The good news is that we can connect recommendations for eating more produce, managing blood pressure and blood sugar, and enjoying foods that are part of a Mediterranean style of eating to reduced likelihood of chronic vision challenges such as cataracts, macular degeneration, or glaucoma. There is a significant linkage between ensuring heart and artery health is maintained, because all nutrients that have a relationship with protecting vision also need to reach those tissues via a strong cardiovascular system.
Orange flags produce that offers significant amounts of Vitamin A, essential to ensuring eyes can see light and color – carrots, sweet potatoes, cantaloupe, and apricots are on the menu for this critical nutrient. Vitamin A also protects against dry eye and has a role in the quality of tears. Antioxidant Vitamin C, found in red peppers, oranges, strawberries, and more, has been correlated with prevention or delay of macular degeneration.
Vitamin D and omega-3 fatty acids also have roles in eye health, along with bioactive compounds lutein and zeaxanthin. Lutein and zeaxanthin are found in leafy greens, tomatoes and eggs, and are critical to the health of the macula, which is the center of vision function in the eyes. Most of these vitamins and compounds are fat-soluble, meaning they need some healthy fats in food to be absorbed well, which opens the door for delicious foods like avocado, nuts, seafood and olive oil – hopefully, they were all on your grocery list already!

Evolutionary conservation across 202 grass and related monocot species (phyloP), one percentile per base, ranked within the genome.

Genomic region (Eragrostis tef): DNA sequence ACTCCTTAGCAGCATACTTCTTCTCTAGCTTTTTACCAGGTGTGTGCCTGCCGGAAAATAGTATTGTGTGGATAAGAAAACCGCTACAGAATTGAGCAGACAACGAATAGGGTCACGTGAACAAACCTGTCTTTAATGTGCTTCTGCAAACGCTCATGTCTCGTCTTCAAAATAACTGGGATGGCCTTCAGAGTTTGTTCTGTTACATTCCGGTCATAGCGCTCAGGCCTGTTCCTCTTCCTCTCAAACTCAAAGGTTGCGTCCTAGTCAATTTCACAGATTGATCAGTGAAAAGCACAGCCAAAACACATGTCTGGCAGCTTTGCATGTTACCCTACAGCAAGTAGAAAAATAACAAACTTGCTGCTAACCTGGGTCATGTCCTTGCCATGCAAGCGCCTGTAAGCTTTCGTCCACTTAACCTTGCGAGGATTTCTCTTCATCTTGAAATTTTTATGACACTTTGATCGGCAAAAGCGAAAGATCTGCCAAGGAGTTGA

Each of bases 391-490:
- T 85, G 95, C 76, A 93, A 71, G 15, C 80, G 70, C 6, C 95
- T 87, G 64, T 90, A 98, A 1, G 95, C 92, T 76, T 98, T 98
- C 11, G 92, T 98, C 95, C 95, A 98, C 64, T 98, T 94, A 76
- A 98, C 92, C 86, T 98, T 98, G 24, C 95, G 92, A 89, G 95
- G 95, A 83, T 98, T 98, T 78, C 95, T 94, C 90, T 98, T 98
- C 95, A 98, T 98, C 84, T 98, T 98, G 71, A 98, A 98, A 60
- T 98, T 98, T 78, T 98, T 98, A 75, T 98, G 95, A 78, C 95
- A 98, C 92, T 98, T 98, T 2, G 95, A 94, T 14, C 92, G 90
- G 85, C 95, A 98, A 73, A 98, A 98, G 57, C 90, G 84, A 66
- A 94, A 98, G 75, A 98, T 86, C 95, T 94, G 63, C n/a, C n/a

Supplements also have some supportive data and are most beneficial for those with macular degeneration or at risk for it. The Age-Related Eye Disease Study 2 found supplements with specific amounts of the vitamins highlighted have positive benefits when used in conjunction with recommendations from your health care provider. Learn more about that here Vitamins for AMD – American Academy of Ophthalmology (aao.org).